Last month, the Supreme Court ruled that the Wal-Mart class action suit had to be refocused, but the opposing side said mere statistical disparity and anecdotes were sufficient and they only lost 5-4. If statistical disparities and anecdotes are proof of malfeasance it's hard to see any large organization not in violation.
A Department of Justice spokesperson named 'Xochitl' (demi-god spawn of Chthulu?) explained they are trying to make sure banks behave in methods that are sure to create a vast array of convoluted regulations, because it would be suicide for banks to not discriminate on the basis of creditworthiness, and impossible for this to not have disparate impact on historically disadvantaged minorities. From the IBD:
As part of settlement deals, prosecutors have required banks to sign "nondisclosure agreements" barring them from talking about the methods used to allege discrimination. Bank lawyers contend the prosecutors are trying to hide the shaky legal grounds on which the cases are built. "It's horrible what they're doing at the civil rights division," said Reginald Brown, a partner at Wilmer Hale in Washington, who has represented banks in connection to recent race-bias investigations. "They don't have any proof, just theories."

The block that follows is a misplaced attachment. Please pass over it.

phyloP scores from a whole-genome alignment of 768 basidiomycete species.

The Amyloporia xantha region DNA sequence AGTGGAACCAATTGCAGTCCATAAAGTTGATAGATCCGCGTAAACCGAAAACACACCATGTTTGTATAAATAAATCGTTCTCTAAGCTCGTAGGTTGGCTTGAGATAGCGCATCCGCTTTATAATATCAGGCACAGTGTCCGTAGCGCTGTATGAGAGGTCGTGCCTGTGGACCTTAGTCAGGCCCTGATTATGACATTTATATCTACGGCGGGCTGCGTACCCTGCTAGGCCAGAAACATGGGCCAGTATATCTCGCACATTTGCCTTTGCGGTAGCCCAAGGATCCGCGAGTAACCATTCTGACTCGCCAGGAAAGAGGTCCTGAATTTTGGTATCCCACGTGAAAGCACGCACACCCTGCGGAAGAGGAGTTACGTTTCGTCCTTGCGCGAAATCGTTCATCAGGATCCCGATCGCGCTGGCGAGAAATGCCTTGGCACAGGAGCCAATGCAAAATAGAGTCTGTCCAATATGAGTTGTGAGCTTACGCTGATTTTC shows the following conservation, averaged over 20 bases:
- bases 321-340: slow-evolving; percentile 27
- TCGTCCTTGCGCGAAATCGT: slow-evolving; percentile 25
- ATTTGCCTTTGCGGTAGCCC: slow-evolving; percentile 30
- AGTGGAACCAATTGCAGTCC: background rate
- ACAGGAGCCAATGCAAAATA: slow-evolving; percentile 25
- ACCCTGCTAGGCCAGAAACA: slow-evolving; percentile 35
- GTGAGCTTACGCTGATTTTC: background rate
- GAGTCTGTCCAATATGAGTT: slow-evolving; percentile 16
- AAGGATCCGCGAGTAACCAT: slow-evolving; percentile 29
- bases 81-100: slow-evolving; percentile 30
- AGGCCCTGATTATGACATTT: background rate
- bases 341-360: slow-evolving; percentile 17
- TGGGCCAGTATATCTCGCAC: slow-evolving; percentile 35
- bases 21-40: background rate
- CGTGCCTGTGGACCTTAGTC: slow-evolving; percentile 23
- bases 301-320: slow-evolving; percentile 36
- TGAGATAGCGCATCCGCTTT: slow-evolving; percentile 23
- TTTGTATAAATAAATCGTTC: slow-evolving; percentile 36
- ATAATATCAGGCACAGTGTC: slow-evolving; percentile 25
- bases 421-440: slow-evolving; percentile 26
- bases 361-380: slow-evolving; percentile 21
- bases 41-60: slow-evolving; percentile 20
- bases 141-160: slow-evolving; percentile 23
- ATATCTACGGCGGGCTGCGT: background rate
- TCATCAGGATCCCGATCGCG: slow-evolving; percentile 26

He added, "They want you to sign something saying you agree, under the condition of any settlement with them, that you won't disclose what their theories were. That's because their theories are loopy and wouldn't stand the light of day."
One such theory — "disparate impact" — holds that merely a difference in loan application outcomes is enough to prove racial discrimination — even if no intent exists on the part of loan officers to contrast based on the color of applicants, and even legitimate business factors — such as credit scores and down payments — help explain disparities in loan outcomes between white and black applicants.
And just in case you think I'm being paranoid about the race card being thrown around, consider this choice quote:
In announcing a recent $2 million settlement with Dallas-based PrimeLending, Civil Rights Division chief Tom Perez said, "We will require lenders to invest in the community that they've harmed."
Another Reno protege, Perez has compared bankers to Klansmen. Only difference is, he said, bankers discriminate "with a smile" and "fine print." He said this kind of racism, though more subtle, is "every bit as destructive as the cross burned in a neighborhood."